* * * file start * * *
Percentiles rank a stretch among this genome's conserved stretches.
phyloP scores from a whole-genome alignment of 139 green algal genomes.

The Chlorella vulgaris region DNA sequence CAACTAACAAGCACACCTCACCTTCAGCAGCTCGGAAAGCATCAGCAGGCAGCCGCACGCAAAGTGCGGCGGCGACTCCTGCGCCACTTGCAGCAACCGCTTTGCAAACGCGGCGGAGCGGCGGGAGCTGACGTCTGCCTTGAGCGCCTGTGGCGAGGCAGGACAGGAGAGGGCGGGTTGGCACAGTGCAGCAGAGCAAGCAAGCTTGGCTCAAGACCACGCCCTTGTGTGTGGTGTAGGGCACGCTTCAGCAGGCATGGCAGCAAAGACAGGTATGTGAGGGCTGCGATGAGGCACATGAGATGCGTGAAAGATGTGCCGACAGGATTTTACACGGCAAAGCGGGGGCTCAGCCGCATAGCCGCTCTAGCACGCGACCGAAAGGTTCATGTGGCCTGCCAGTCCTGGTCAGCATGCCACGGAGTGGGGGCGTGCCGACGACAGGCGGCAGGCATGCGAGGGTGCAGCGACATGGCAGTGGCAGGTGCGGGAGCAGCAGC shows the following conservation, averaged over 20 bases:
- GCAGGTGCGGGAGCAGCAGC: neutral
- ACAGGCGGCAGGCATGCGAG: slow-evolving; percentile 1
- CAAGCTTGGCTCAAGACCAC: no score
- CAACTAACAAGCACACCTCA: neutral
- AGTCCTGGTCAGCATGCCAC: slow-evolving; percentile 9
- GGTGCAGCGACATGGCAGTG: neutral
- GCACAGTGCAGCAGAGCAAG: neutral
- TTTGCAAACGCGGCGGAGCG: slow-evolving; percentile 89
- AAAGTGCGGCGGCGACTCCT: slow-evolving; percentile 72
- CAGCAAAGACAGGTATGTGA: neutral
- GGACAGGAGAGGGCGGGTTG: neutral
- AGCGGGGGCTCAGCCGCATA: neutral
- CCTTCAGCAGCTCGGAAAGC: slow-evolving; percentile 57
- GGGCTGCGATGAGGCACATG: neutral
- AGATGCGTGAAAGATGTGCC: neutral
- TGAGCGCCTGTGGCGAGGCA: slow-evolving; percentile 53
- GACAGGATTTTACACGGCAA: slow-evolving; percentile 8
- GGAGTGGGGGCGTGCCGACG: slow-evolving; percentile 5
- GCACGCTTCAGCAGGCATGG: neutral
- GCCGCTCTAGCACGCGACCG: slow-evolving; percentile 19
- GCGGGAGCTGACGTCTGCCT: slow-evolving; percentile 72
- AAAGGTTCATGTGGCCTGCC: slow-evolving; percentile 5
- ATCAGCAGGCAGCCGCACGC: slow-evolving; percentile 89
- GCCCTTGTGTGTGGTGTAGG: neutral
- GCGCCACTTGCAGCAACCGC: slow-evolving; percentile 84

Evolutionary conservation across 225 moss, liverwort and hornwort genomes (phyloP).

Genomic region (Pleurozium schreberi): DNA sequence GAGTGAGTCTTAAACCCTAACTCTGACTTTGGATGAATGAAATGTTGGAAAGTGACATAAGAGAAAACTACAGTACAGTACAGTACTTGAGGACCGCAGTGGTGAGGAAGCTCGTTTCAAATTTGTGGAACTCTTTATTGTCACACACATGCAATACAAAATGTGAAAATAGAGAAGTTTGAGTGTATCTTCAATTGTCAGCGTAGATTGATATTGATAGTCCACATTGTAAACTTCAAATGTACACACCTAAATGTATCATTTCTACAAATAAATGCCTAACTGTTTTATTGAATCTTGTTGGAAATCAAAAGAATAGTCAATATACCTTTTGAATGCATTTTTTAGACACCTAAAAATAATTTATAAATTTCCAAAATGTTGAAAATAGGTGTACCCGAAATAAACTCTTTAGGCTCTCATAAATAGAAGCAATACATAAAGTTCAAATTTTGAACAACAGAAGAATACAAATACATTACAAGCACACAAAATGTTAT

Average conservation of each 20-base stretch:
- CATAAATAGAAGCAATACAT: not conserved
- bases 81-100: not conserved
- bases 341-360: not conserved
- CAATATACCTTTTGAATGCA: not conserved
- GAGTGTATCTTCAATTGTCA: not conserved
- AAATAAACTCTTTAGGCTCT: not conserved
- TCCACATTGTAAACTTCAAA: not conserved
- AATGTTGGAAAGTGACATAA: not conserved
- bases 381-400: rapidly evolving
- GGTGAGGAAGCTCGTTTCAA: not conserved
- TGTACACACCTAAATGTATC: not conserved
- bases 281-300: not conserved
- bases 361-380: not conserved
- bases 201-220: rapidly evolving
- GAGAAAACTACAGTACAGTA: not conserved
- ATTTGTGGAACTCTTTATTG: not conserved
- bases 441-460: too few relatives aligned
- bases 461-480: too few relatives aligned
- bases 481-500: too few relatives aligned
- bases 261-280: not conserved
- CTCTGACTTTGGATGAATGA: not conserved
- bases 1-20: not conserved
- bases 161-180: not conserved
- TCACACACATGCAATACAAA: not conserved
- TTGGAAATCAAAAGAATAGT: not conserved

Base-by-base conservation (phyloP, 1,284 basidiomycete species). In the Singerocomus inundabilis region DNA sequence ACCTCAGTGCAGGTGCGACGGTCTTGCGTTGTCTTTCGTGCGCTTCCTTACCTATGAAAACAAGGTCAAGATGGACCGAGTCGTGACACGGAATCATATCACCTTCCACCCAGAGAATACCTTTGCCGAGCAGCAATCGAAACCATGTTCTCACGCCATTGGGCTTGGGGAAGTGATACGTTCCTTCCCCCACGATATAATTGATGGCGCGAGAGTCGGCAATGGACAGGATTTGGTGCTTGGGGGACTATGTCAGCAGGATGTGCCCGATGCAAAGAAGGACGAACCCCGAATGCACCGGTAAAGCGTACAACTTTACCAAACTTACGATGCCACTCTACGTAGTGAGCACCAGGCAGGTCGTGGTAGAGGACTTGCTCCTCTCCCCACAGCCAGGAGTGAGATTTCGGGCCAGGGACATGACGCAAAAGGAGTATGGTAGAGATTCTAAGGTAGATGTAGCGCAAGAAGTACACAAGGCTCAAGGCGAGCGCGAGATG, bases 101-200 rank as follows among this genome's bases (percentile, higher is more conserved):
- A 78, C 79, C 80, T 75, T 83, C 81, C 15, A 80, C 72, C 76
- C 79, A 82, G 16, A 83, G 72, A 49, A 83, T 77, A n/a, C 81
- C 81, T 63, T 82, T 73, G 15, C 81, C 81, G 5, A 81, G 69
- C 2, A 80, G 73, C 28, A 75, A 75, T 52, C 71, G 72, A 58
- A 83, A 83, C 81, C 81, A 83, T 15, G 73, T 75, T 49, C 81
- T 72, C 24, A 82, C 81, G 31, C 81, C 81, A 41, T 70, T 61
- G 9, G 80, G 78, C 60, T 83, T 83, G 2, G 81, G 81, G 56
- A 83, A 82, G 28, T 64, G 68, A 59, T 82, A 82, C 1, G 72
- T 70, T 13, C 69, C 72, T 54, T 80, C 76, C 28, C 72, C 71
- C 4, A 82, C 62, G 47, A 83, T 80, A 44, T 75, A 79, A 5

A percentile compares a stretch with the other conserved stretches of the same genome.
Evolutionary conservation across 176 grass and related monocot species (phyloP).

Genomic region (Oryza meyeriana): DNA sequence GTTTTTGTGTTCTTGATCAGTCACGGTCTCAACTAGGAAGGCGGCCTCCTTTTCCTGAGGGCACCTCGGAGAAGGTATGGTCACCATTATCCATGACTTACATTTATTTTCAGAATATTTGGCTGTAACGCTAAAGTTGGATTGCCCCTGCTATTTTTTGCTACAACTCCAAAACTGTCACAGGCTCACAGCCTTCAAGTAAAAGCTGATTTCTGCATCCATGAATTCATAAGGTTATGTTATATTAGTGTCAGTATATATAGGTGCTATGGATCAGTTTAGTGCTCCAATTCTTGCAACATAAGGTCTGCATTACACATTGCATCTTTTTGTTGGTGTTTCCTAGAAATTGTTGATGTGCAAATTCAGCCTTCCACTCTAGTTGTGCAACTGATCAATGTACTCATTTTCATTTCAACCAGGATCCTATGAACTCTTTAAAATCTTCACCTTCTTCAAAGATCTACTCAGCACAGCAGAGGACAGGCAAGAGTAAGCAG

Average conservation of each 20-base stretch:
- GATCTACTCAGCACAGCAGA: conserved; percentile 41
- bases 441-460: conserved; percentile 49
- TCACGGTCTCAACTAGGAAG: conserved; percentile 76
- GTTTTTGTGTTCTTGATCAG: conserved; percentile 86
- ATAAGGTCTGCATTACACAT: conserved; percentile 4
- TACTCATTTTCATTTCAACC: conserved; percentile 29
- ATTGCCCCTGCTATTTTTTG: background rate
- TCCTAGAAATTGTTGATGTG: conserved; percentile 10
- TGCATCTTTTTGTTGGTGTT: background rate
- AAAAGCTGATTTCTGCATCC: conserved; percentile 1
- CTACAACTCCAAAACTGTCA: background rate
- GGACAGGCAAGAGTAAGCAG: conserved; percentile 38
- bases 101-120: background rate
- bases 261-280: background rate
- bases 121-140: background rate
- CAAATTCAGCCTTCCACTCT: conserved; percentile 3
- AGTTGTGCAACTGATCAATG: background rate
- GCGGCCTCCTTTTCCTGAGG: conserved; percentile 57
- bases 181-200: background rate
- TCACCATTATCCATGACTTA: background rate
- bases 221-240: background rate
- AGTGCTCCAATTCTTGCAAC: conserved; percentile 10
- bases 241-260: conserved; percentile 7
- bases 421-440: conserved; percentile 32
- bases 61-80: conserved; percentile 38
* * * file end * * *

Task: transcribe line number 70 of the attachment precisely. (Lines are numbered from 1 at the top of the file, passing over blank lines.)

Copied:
Genomic region (Oryza meyeriana): DNA sequence GTTTTTGTGTTCTTGATCAGTCACGGTCTCAACTAGGAAGGCGGCCTCCTTTTCCTGAGGGCACCTCGGAGAAGGTATGGTCACCATTATCCATGACTTACATTTATTTTCAGAATATTTGGCTGTAACGCTAAAGTTGGATTGCCCCTGCTATTTTTTGCTACAACTCCAAAACTGTCACAGGCTCACAGCCTTCAAGTAAAAGCTGATTTCTGCATCCATGAATTCATAAGGTTATGTTATATTAGTGTCAGTATATATAGGTGCTATGGATCAGTTTAGTGCTCCAATTCTTGCAACATAAGGTCTGCATTACACATTGCATCTTTTTGTTGGTGTTTCCTAGAAATTGTTGATGTGCAAATTCAGCCTTCCACTCTAGTTGTGCAACTGATCAATGTACTCATTTTCATTTCAACCAGGATCCTATGAACTCTTTAAAATCTTCACCTTCTTCAAAGATCTACTCAGCACAGCAGAGGACAGGCAAGAGTAAGCAG